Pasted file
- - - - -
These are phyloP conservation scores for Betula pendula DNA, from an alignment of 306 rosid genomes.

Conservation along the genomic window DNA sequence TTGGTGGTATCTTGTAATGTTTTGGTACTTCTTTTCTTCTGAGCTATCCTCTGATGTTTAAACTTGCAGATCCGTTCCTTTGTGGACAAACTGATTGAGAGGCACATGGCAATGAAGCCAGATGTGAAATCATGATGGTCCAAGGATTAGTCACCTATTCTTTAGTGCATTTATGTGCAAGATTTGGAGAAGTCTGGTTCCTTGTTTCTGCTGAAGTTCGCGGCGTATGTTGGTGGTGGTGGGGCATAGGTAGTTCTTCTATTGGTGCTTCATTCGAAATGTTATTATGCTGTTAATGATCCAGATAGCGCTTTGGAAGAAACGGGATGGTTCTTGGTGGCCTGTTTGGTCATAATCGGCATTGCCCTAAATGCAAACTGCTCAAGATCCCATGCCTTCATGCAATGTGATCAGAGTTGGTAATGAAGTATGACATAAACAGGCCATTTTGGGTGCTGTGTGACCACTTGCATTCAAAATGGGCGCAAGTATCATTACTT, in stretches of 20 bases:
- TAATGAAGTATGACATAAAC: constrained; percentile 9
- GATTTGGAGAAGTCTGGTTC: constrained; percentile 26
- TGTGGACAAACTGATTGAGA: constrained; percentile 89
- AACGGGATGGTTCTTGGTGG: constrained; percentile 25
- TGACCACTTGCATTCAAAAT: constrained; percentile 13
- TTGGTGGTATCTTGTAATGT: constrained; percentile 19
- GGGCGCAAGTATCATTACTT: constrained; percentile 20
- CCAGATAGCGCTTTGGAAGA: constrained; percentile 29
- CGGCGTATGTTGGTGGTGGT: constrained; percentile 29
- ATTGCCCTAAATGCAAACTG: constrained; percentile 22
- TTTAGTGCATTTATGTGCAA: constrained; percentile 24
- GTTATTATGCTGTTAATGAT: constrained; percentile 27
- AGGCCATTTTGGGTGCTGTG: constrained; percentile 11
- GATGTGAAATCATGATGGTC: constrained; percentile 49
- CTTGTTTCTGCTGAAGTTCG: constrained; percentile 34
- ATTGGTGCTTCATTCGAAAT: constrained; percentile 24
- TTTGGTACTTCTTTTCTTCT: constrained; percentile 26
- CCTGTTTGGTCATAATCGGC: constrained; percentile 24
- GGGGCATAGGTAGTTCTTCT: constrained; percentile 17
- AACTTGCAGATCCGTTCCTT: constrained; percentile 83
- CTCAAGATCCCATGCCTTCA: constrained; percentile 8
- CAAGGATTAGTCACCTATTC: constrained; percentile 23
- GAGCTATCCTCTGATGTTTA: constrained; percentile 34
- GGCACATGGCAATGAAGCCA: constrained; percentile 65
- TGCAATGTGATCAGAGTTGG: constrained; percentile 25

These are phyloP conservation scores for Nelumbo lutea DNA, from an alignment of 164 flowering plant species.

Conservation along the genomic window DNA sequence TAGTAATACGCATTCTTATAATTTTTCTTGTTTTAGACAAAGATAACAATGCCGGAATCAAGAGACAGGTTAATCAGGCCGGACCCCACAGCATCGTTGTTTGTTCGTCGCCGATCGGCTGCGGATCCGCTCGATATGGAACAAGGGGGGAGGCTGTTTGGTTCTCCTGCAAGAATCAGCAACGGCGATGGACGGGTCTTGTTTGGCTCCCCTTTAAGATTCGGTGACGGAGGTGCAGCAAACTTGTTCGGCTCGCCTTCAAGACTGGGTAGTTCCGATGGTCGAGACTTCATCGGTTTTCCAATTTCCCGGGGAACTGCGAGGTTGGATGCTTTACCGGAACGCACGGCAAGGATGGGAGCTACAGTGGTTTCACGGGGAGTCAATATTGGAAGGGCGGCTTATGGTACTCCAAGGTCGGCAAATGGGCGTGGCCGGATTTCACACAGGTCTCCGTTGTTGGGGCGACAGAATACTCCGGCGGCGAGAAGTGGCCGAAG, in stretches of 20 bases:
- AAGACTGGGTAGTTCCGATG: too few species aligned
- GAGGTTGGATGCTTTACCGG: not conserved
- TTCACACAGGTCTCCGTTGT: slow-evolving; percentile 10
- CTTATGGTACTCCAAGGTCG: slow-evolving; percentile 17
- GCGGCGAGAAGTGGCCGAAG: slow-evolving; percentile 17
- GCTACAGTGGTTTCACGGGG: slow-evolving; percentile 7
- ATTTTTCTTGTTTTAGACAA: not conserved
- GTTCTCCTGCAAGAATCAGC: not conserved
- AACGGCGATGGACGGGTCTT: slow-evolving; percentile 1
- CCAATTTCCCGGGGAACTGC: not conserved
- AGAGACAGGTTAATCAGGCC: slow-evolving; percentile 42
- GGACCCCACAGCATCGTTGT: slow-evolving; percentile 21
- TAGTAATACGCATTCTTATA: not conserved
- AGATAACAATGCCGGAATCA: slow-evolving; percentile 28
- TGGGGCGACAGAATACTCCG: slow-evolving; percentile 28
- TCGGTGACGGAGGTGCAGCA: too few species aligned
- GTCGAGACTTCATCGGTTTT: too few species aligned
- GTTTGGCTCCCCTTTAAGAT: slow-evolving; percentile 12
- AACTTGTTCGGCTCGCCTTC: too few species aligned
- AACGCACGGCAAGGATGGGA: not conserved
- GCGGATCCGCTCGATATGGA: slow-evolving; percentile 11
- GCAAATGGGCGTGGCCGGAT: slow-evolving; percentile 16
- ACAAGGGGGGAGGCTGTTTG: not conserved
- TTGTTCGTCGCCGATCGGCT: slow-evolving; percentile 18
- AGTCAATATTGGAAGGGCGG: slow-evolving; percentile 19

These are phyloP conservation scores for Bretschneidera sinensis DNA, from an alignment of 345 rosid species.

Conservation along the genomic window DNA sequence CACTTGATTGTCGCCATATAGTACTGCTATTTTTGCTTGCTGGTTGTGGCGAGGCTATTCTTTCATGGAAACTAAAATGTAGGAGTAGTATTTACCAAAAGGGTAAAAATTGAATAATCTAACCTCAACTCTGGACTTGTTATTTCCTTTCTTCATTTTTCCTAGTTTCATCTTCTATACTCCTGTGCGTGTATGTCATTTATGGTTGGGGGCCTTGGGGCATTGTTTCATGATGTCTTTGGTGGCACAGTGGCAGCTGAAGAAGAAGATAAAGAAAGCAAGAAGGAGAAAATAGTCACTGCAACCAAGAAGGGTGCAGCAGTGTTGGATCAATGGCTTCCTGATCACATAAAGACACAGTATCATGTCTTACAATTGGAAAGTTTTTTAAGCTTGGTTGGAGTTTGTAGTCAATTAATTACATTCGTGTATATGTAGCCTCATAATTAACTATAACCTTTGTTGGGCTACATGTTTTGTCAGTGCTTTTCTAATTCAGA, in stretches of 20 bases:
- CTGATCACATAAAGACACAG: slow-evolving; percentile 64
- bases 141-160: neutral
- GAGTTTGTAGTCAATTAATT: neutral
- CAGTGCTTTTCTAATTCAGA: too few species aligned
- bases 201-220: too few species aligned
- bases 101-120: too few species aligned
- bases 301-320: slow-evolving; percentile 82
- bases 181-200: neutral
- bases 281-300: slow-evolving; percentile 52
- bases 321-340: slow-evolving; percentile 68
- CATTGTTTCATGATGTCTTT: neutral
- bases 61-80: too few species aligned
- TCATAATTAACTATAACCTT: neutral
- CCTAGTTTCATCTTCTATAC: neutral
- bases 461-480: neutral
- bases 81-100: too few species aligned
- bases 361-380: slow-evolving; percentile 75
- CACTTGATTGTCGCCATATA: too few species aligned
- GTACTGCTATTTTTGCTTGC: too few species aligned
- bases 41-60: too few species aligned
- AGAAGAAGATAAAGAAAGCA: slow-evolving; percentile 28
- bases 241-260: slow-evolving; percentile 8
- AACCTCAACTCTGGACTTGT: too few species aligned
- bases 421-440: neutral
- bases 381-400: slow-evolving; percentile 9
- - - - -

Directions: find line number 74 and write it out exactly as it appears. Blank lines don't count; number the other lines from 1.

- CACTTGATTGTCGCCATATA: too few species aligned